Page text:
By Irish Coaster
Happy Polish Independence Day! A much more important holiday than Veterans Day (just kidding), because without it, we may not have an interesting history of Solidarity and even your own Pius in your driveway wouldn't be there, as some parts of the car are made there. In this brief look, we get a virtual tour of the roller coasters in Poland!
Though in all reality, there are not many. However, in the South of Poland near the city of Katowice, lies a park known as Miasteczko. Can't pronounce it? Only my Polish friend can, and he says it translates into Silesian Amusement Park. Anyways, they are the largest park in all of Poland, with five roller coasters. The first one,Blizzard, is one of those obscure traveling coasters. It was either made by Top Fun or Cavazza Diego, nobody really knows for sure. It has a curved lift hill, a small, steep first drop and two helices, a short but unconventional ride! Thee of the other rides don't need explanation in detail. Cyclon is a Cyclon, Funny Mouse is nothing other than a wacky worm, and Mini Roller Coaster is just an oval coaster.
But as we move through one of Eastern Europe's largest parks, we stumble upon Tic-Tac Tornado. This corporate sponsored ride is made by the unique Soquet. Any Brits in here? Remember American Adventure and its Twin Looper? Well, guess what, this is it! The star of the Polish parks, it is a masterpiece in its own respect. From its sweeping drop, to its circular loop, and its obscure helix. Hey, I just accidentally typed something wrong. Where was I again? Oh yes. So in basic wording, if you go to Poland, this ride is your best bet for a great coaster! However, judging by its reviews in Britain, it may be the worst coaster in Poland!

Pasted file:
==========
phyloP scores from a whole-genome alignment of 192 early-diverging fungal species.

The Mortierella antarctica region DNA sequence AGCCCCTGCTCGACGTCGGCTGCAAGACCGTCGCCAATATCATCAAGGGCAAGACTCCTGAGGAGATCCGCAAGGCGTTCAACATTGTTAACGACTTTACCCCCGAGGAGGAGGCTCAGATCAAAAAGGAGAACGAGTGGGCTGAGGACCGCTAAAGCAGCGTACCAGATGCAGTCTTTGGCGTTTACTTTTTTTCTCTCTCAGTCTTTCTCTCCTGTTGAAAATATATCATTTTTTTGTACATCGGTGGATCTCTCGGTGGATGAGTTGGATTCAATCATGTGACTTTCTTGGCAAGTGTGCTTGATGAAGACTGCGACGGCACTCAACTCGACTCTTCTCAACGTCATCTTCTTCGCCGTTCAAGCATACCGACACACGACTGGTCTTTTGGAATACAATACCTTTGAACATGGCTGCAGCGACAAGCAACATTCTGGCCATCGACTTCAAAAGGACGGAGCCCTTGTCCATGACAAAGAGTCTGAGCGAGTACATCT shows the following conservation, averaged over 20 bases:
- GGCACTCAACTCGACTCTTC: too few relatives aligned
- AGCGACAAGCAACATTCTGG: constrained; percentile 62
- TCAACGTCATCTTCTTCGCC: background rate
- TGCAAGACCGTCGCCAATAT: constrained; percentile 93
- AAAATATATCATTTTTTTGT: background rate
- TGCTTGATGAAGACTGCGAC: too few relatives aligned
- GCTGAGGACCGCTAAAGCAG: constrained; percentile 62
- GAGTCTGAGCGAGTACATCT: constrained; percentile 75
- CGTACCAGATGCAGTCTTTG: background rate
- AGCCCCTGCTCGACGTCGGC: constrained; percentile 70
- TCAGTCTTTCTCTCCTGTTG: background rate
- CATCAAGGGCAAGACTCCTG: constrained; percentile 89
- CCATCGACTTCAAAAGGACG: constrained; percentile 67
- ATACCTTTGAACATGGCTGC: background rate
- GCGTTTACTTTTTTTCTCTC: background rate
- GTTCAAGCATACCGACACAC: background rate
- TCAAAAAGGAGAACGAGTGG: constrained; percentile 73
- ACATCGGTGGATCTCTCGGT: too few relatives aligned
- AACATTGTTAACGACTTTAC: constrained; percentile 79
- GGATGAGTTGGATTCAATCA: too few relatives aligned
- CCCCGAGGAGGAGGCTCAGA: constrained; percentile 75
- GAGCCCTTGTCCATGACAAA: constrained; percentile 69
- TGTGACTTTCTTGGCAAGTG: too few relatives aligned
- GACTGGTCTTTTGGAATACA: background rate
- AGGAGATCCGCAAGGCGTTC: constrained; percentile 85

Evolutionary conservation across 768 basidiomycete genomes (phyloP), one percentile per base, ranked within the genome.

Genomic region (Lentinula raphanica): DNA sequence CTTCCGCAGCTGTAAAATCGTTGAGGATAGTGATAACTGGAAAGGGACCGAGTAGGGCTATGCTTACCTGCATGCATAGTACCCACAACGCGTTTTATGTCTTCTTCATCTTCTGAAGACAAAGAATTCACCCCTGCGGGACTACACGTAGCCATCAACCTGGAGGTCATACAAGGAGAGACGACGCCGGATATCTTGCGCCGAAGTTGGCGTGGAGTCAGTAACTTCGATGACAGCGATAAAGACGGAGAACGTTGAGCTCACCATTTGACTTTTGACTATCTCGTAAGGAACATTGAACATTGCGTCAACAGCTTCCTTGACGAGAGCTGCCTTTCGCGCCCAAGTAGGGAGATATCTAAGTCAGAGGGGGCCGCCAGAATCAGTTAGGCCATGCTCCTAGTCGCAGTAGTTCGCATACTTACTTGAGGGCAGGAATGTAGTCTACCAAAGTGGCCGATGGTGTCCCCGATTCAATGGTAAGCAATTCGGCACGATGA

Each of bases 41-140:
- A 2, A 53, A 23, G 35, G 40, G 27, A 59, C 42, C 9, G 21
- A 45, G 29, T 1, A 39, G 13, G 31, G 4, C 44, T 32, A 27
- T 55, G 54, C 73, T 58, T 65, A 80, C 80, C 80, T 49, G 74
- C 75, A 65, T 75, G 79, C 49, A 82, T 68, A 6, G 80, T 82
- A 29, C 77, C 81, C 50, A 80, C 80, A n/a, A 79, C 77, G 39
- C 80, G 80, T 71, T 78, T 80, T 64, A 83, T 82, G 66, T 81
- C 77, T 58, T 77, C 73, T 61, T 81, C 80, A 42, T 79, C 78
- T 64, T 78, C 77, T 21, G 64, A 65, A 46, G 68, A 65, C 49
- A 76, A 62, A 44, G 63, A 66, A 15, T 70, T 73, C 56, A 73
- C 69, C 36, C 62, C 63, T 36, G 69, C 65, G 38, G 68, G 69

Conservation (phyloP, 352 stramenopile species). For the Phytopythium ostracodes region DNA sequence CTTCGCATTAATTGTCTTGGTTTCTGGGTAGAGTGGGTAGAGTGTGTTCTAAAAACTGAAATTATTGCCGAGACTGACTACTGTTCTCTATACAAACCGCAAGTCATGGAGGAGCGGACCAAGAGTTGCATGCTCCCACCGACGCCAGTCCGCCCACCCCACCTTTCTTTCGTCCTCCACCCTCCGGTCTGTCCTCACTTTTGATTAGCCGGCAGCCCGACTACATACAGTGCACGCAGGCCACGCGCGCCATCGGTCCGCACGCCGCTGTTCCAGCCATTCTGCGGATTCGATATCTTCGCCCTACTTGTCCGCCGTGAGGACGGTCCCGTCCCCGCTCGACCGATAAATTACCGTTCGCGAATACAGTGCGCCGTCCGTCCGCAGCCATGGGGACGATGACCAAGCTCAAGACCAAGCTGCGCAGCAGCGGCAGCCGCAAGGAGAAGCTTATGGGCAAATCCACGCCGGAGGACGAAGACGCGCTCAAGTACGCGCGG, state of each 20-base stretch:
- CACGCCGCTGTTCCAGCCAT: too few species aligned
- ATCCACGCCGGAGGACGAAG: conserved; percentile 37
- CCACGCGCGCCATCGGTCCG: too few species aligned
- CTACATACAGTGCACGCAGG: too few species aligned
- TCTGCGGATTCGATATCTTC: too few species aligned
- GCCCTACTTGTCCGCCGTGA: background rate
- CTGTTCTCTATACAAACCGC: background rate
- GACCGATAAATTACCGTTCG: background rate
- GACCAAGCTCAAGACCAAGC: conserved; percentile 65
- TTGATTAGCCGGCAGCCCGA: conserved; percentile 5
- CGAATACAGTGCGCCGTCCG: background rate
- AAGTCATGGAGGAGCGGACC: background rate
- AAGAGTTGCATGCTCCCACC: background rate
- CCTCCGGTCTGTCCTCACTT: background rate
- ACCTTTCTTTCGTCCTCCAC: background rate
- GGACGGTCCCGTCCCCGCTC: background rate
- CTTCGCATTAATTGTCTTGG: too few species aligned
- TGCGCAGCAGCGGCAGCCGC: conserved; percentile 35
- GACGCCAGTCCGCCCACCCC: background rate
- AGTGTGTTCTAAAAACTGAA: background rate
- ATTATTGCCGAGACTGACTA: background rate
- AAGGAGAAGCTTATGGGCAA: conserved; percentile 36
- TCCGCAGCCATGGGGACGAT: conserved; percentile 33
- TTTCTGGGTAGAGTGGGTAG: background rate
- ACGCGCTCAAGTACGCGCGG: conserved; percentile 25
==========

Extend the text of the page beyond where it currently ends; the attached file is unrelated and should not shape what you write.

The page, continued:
The closet park to the Silesian Amusement Park is Rabkoland in Rabka, near the Slovakian boarder. This park has a nice website, but I can't read it, I can't read Polish! Anyways, they have a spinning coaster called Thunderbolt but that's all I know about them. Mysterious place. I have distance relatives in law (please don't ask how I know this) who live just a few kilometers away, maybe I should get in contact with them, and go to Poland to discover this unknown roller coaster. Though I'll probably be disappointed with a Reverchon Crazy Mouse.
Near Lodz, the third largest city of Poland, there lies a park called Luna Park. A generic name for a park, they have a once generic coaster in the amusement industry, the Jet Star. This legendary Schwarzkopf model coaster is sadly but quickly going extinct. Its a shame because this model looks like an excellent coaster. If even in Lodz, ride one of these before this one disappears!
The final park is known as Luna Park on the Polish Coast. After reading the really long and random Polish names, you must wonder what name its roller coaster must be! Its name: Tajfun. What a random name. Its your typical galaxy layout, but it isn't fully known if its an actual Galaxi. Its another Polish mystery coaster! Yay!
So there you have it, the parks of Poland! Parents want to go? Maybe you wanna explore the country yourself? Well, now you know your coaster options! Happy Polish Independence Day and enjoy!
By Ryan Shrout
Gravity Group's self-designed rolling stock will get its first true test next year when Holiday World opens up for the 2010 season. Earlier, Holiday World allowed Gravity Group to run some live tests with the new trains on the Raven without guests being able to ride. Rumors flew that it would soon feature the trains permanently. Well we guessed the right park but got the wrong coaster.
Now Holiday World has announced that next year will feature a new and improved Voyage. That's right the highly acclaimed, 163' tall, 67 mph, 6442' long wooden coaster built by the Gravity Group will be the first coaster anywhere to get the new trains. Since its installment back in 2006, there have been some complaints of roughness. The new articulated rolling stock promises to deliver a smoother, as well as a faster ride.
This new style of train, in addition to their single-bench, articulated design will also feature padded seats that have been ergonomically designed for greater comfort. The individual seats are designed to accommodate riders with wider hips and longer legs which is a great improvement for taller coaster enthusiasts such as myself.
While this installment will be just the base model Timberliner. The Gravity Group says that their rolling stock is capable of accommodating everything from on-board audio to launch capabilities. Hopefully this will be just the first Timberliner we see put in to production because I personally would love to see how far these new trains allow engineers to take the wooden coaster experience.